Gender quotas and the representation in the boardroom.
In Portugal, the Law No 62/201, commonly known as the “Gender quota law”, established that the minimum threshold of men or women in the management and supervisory body of each Public listed company (PLCs) shall not be less than 20% from the first elective general meeting after 1 January 2018 and 33.3% from the first elective general meeting after 1 January 2020. In the case of the State-owned enterprises (SOEs), the percentage is 33.3% from the first elective general meeting after 1 January 2018.
This law is neither directed at women nor at men specifically, but instead aims to promote a gender balance representation in the top decision-making positions of companies. Reaching the top of any company is difficult for anyone but, historically, women have faced greater barriers than men. If we leave change to chance or if we wait for the society to “naturally” correct the inequalities of access to the top, we may have to wait many years.
Take for example Portugal. According to the new data released in the WoBómetro (https://womenonboards.pt/resultados/), that shows the evolution of the representation of men and women on boards in Portugal, in 2010, the percentage of women in the boards of the PSI 20 was just 5.4%, compared to the then European Union (UE) average of 11.9%. Even though progress during the decade before the introduction of the law was remarkable, the percentage of women on boards was still distant from parity, reaching 16.2% at the end of 2017.
In 2020, two years after the new law was implemented, the presence of women has reached 26.6% (26% if we consider the entire universe of listed firms). This compares with an average of 30% for the EU. Therefore, under this law, we have not only closed the gap with the EU average but also we are also approaching the parity value in the boardroom.
However, women are being appointed mainly to non-executive positions (35%) and women in executive positions are not more than 14%. At the very top of publicly listed Portuguese companies, there is only one woman as Chief Executive Officer and one as Chairperson.
As far as state-owned companies are concerned, the numbers show about 39% of women were on boards and 41% were in executive positions with 31 women as president. Finally, for the local sector, the overall percentage is 29% (the same percentage for executives) and there are 25 women presidents.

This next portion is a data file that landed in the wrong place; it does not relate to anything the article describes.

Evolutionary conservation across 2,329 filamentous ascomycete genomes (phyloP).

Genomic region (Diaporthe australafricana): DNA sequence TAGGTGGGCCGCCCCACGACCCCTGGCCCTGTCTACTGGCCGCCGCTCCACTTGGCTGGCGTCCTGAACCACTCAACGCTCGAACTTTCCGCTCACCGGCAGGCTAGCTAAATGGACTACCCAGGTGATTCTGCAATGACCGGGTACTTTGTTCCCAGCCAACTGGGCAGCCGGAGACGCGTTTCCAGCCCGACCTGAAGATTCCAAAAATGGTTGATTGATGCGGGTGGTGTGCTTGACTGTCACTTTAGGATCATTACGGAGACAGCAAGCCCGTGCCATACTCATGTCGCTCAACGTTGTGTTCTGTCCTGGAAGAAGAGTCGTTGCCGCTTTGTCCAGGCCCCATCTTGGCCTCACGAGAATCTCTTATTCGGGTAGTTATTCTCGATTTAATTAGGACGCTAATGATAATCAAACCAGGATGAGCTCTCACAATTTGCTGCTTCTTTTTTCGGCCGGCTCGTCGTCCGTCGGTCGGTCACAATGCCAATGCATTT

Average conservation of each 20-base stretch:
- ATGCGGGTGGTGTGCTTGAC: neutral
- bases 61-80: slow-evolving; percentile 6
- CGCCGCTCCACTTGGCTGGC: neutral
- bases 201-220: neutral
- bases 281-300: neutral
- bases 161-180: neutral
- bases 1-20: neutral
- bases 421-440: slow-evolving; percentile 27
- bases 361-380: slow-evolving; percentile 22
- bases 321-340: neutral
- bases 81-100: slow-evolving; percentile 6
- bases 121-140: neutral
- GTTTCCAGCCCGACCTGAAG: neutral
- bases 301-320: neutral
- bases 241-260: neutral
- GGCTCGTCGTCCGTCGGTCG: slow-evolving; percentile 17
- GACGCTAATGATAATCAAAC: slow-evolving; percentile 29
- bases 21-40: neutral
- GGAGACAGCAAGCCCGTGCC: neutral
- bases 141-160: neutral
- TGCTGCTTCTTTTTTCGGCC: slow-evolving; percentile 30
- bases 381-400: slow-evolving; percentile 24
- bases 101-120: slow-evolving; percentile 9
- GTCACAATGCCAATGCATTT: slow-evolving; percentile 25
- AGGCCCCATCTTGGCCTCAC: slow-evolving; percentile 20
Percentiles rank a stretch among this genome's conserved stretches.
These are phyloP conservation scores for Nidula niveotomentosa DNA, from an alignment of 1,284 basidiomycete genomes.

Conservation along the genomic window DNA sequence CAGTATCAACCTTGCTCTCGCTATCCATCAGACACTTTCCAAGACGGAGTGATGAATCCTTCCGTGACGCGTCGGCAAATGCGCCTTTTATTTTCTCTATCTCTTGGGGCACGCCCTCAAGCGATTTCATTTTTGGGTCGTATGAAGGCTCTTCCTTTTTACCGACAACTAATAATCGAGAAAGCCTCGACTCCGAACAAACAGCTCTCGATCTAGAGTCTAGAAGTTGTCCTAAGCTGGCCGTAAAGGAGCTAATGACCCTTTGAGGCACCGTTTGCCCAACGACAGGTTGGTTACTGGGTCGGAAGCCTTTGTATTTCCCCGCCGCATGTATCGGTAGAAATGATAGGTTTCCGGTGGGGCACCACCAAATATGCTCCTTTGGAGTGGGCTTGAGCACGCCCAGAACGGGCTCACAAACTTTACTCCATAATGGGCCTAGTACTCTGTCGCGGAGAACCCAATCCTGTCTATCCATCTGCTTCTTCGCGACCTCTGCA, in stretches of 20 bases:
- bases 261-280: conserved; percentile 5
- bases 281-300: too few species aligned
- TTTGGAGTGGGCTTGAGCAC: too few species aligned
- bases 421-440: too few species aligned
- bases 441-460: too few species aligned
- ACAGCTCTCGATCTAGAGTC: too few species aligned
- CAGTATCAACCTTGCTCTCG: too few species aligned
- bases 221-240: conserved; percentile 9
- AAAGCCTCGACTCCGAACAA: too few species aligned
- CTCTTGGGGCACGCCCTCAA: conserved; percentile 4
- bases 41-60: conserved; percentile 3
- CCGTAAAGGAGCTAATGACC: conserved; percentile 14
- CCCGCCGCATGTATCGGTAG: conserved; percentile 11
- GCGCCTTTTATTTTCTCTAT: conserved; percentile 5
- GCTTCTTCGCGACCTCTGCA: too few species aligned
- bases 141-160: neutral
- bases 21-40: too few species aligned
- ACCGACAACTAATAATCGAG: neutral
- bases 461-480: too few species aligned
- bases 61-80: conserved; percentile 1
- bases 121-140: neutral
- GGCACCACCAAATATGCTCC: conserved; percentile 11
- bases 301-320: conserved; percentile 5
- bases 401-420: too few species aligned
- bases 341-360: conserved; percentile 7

Despite the favourable evolution in terms of gender balance representation in the boardroom, the numbers presented show that the boardroom does not mirror society as there is a greater of women in the overall workforce.
Since its discussion, this law has been under scrutiny and raised lots of debate. On the one hand, there are those that are totally opposed to this style of law, claiming that the State is interfering in the private sphere of business, that the interests of the shareholders are not being taken into account, that the current terms of the law make no sense or that there are not enough women with the necessary competences and experience to occupy the top positions in the board. Within this group, there are even fringes that have vocalized a new concern that “Women are taking control of the boards and soon we will need quotas for men”.
On the other hand, there are those that see the merits of these type of regulations. They see these regulatory measures as a necessary means to accelerate the process of providing opportunities to reach the top of companies. When left to the society to naturally correct such unbalances, the progress has been slow.
This law (and similar ones) could always have been written differently: new minimum thresholds, just applied to some industries, other sanctions, other deadlines, for example. However, they all share the same goal: break the barriers and promote equal opportunities for all. The laws are not designed to favour one gender over the other. And if the time comes that men feel that they need to have “quotas”, they will find that this law already provides equivalent protection.